Eric Finman, the young entrepreneur who found fame by becoming the world’s first teenage Bitcoin millionaire at the age of 18, has reportedly invested an undisclosed amount in the U.S.-based FinTech startup, Metallicus Inc.
Metallicus is the company behind the cryptocurrency Metal (MTL) and the peer to peer payments platform Metal Pay.
Bullish on Metal Pay
While Finman’s investment in Metallicus might come off as a surprise to many given Metal’s depreciating valuation, the young entrepreneur seems more interested in Metal Pay’s payment processing solutions.
Launched in September of 2018, Metal Pay marked the beginning of a strategic revamp by Metallicus as its homegrown cryptocurrency struggled to cope in the proverbial crypto-winter.
Finman has joined Metal Pay founder/CEO Marshall Hayner to develop what they call the world’s first ‘all-in-one’ digital assets platform encompassing a digital bank, an exchange that supports 16 of the most popular cryptocurrencies, and a payments app with social features.
The services offered by the company essentially makes it a rival to bigger and more established brands such as PayPal, Square, and Venmo. To take on these giants, Metal Pay throws a little twist into the mix. Unlike, say, PayPal, Metal Pay doesn’t levy any transaction fees from users. In fact, it’s the other way around — users are paid (in cryptocurrency) for using the Metal Pay app.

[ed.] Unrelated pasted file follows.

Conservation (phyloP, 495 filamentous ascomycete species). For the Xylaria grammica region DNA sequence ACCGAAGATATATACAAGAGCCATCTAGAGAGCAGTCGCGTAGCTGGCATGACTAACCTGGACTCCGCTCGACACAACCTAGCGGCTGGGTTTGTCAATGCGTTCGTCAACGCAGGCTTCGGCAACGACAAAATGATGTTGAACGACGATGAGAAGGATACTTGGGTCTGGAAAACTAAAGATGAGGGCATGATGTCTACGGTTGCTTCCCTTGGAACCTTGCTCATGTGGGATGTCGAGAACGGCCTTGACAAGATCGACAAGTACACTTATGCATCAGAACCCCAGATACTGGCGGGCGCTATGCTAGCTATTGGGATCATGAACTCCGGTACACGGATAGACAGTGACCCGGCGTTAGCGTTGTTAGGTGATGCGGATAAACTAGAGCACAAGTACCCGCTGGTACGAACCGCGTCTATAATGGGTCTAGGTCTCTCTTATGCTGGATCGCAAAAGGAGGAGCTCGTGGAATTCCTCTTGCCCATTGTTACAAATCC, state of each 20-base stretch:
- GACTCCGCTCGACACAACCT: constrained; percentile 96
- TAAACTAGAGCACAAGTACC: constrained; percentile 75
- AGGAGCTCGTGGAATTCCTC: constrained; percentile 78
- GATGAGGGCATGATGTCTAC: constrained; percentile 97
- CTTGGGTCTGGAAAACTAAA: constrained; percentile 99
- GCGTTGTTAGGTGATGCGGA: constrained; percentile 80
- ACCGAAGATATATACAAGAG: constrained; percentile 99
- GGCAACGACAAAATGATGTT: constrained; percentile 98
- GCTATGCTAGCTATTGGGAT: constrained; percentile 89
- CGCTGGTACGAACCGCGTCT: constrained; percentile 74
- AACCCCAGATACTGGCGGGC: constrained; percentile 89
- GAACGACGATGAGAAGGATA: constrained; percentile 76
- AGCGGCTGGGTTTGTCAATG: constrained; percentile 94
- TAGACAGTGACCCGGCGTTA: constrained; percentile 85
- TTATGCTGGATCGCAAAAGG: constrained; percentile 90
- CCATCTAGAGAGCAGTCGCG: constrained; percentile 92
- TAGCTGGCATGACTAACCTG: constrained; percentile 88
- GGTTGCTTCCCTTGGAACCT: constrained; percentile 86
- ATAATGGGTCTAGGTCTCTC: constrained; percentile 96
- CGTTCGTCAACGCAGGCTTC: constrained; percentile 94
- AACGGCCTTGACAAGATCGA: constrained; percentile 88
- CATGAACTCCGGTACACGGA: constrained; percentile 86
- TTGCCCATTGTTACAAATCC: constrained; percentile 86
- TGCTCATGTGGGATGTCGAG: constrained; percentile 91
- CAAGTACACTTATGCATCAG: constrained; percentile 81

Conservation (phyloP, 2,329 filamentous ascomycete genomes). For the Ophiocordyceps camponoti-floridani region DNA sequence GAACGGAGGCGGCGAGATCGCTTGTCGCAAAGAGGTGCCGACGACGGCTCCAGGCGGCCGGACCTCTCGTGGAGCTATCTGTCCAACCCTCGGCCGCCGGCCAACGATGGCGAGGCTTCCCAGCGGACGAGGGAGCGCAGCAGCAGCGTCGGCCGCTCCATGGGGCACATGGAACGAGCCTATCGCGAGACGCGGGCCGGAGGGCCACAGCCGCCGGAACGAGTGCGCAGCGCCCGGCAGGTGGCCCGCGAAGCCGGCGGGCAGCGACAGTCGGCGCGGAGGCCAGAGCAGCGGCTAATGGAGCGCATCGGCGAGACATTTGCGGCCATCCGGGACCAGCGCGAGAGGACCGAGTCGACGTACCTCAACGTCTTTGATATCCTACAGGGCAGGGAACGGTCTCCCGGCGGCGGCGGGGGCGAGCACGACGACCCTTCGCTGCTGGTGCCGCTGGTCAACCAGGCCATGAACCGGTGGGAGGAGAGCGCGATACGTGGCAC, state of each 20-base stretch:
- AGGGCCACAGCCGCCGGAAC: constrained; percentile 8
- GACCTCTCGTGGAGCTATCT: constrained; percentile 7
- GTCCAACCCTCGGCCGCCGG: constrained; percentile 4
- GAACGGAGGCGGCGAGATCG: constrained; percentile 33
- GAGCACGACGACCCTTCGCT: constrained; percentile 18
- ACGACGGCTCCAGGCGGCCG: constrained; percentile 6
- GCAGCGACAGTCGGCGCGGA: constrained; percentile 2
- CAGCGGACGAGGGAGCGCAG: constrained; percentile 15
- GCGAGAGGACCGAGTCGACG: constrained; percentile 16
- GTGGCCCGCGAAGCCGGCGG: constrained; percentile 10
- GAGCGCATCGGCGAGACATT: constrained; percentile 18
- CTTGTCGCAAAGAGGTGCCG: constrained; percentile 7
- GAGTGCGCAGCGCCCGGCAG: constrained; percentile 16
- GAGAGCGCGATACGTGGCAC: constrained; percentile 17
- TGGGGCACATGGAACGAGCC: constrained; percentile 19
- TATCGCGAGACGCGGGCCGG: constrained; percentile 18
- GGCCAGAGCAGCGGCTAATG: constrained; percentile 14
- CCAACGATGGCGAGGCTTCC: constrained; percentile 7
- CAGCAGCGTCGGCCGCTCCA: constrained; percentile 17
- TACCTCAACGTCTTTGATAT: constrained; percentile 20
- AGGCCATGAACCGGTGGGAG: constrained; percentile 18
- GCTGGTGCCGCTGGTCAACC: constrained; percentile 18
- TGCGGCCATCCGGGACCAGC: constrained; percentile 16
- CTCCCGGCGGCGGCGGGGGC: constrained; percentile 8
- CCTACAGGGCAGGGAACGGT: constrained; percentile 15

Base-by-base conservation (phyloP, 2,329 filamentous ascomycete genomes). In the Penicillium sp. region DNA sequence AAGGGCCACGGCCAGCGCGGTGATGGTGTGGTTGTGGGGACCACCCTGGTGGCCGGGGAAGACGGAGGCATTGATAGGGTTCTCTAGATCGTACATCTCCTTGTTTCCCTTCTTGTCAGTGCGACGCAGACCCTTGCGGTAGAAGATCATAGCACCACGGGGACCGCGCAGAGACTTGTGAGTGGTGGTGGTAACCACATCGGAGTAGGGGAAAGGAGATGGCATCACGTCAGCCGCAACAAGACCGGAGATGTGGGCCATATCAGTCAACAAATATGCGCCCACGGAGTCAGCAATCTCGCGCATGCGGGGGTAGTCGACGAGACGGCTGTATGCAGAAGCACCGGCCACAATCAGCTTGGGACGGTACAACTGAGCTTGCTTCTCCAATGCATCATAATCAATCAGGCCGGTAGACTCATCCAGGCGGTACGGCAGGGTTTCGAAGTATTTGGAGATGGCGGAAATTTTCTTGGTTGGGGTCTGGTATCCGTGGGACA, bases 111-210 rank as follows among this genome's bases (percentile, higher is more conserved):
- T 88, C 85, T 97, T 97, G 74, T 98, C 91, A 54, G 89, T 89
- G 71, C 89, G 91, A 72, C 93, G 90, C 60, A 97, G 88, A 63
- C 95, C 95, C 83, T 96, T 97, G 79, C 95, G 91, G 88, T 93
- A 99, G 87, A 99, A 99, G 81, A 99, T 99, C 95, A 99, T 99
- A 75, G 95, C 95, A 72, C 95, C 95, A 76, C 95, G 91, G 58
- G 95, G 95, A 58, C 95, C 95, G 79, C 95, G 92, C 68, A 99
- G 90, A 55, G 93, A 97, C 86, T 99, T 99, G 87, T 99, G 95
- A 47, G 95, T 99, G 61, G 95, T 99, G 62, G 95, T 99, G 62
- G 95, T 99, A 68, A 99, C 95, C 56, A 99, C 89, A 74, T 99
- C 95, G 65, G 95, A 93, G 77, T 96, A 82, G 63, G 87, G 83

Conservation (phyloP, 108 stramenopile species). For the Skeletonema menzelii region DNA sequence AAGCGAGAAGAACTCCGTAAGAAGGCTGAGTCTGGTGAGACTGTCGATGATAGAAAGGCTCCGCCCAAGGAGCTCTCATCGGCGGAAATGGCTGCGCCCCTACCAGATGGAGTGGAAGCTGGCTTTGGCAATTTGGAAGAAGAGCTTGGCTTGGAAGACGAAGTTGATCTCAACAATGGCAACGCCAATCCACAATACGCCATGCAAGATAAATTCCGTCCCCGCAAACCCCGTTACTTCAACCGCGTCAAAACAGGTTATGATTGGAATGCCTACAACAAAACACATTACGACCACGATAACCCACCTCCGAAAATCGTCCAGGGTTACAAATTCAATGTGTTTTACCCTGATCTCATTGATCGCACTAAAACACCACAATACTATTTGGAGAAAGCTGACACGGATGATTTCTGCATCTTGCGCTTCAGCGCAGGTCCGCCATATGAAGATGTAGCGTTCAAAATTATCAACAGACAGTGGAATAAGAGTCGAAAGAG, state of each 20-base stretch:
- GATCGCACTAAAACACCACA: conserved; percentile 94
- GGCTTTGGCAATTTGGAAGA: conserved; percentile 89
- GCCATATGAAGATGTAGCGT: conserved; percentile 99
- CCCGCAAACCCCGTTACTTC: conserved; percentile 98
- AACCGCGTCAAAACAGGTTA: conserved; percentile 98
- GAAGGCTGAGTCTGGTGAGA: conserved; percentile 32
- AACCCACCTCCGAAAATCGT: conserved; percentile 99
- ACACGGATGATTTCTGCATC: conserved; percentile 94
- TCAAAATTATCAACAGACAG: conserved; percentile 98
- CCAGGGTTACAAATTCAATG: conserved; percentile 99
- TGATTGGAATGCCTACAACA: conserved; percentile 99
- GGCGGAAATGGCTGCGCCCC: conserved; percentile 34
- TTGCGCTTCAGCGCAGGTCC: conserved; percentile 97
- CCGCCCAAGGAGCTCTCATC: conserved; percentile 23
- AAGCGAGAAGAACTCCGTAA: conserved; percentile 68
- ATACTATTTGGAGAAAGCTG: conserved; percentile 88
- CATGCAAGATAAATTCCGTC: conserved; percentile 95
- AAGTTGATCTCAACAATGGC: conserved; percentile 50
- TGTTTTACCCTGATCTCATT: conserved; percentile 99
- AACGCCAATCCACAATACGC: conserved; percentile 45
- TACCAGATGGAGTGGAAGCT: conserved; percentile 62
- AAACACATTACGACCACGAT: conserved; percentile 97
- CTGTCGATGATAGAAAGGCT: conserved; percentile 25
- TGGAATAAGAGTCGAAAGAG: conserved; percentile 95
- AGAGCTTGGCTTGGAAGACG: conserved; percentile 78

As of today, users receive their incentives only in Metal (MTL), although the company says they will soon be able to “earn many more currencies.”
Urging users to spend their Metal tokens in everyday transactions, the Metal Pay website states:
“The Metal currency is made for everyday use, so cash it out to your bank, pay someone with it, or save it and watch it grow.”
However, Metal currently seems way past its prime. It peaked at $13 per token in September 2017 against the backdrop of an overwhelming bullish market. Currently, it is stuck at around $0.30 with minor occasional spikes. The last time it had a valuation of $1 or higher was in August 2018.
Making Bold Claims
In its current avatar, Metal Pay is focusing on offering a broader portfolio of services, which is why the stagnant growth of Metal hasn’t discouraged users from embracing the ecosystem. This probably also explains why Finman sees it as a viable opportunity to bring more diversity to the decentralized digital economy.
The company claims to have processed about $11 million from an estimated 130,000 registered users across 38 states in the U.S.
Meanwhile, Marshall Hayner, the founder and CEO of Metal Pay says the company has done its due diligence to ensure total compliance with existing U.S. laws and regulations. He is on record saying that if things go per plan, Metal Pay could one day become bigger than Bitcoin.
What’s your take on Metal Pay and the broader ecosystem it tags along including Metal? Do you think the startup packs enough punch to sustain itself against heavyweights like Venmo and PayPal? Let us know your thoughts in the comments below.